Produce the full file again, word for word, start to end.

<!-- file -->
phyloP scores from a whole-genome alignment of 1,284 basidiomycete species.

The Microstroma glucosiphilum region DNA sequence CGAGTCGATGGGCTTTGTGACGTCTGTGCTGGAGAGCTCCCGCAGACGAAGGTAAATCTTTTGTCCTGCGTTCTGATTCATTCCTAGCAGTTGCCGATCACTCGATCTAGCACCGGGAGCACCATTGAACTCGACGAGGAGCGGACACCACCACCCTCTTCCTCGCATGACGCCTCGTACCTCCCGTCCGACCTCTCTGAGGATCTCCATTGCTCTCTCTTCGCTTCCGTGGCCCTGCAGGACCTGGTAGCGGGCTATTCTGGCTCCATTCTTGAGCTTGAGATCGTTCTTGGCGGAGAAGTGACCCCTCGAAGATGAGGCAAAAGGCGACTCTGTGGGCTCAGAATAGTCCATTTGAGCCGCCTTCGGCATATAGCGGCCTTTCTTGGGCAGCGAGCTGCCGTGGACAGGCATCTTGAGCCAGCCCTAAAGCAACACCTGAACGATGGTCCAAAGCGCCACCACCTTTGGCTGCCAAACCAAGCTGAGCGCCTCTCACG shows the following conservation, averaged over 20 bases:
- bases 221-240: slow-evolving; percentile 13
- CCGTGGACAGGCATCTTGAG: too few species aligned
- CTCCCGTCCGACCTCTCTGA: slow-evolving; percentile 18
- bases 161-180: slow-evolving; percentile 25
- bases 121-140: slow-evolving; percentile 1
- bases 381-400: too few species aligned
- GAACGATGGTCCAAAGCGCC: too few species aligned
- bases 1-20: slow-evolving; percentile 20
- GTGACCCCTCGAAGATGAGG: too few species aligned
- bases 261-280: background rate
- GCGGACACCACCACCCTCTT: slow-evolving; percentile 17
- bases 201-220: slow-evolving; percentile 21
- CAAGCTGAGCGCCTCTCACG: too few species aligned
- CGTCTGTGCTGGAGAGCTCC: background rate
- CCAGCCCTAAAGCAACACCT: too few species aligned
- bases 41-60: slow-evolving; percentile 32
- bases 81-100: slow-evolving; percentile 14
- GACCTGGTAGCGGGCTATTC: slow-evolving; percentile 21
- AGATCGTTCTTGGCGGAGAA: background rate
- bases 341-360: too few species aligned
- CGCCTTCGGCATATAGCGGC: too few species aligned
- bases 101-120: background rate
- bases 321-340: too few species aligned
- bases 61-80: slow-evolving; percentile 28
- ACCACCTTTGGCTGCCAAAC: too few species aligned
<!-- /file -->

phyloP scores from a whole-genome alignment of 1,284 basidiomycete species.

The Microstroma glucosiphilum region DNA sequence CGAGTCGATGGGCTTTGTGACGTCTGTGCTGGAGAGCTCCCGCAGACGAAGGTAAATCTTTTGTCCTGCGTTCTGATTCATTCCTAGCAGTTGCCGATCACTCGATCTAGCACCGGGAGCACCATTGAACTCGACGAGGAGCGGACACCACCACCCTCTTCCTCGCATGACGCCTCGTACCTCCCGTCCGACCTCTCTGAGGATCTCCATTGCTCTCTCTTCGCTTCCGTGGCCCTGCAGGACCTGGTAGCGGGCTATTCTGGCTCCATTCTTGAGCTTGAGATCGTTCTTGGCGGAGAAGTGACCCCTCGAAGATGAGGCAAAAGGCGACTCTGTGGGCTCAGAATAGTCCATTTGAGCCGCCTTCGGCATATAGCGGCCTTTCTTGGGCAGCGAGCTGCCGTGGACAGGCATCTTGAGCCAGCCCTAAAGCAACACCTGAACGATGGTCCAAAGCGCCACCACCTTTGGCTGCCAAACCAAGCTGAGCGCCTCTCACG shows the following conservation, averaged over 20 bases:
- bases 221-240: slow-evolving; percentile 13
- CCGTGGACAGGCATCTTGAG: too few species aligned
- CTCCCGTCCGACCTCTCTGA: slow-evolving; percentile 18
- bases 161-180: slow-evolving; percentile 25
- bases 121-140: slow-evolving; percentile 1
- bases 381-400: too few species aligned
- GAACGATGGTCCAAAGCGCC: too few species aligned
- bases 1-20: slow-evolving; percentile 20
- GTGACCCCTCGAAGATGAGG: too few species aligned
- bases 261-280: background rate
- GCGGACACCACCACCCTCTT: slow-evolving; percentile 17
- bases 201-220: slow-evolving; percentile 21
- CAAGCTGAGCGCCTCTCACG: too few species aligned
- CGTCTGTGCTGGAGAGCTCC: background rate
- CCAGCCCTAAAGCAACACCT: too few species aligned
- bases 41-60: slow-evolving; percentile 32
- bases 81-100: slow-evolving; percentile 14
- GACCTGGTAGCGGGCTATTC: slow-evolving; percentile 21
- AGATCGTTCTTGGCGGAGAA: background rate
- bases 341-360: too few species aligned
- CGCCTTCGGCATATAGCGGC: too few species aligned
- bases 101-120: background rate
- bases 321-340: too few species aligned
- bases 61-80: slow-evolving; percentile 28
- ACCACCTTTGGCTGCCAAAC: too few species aligned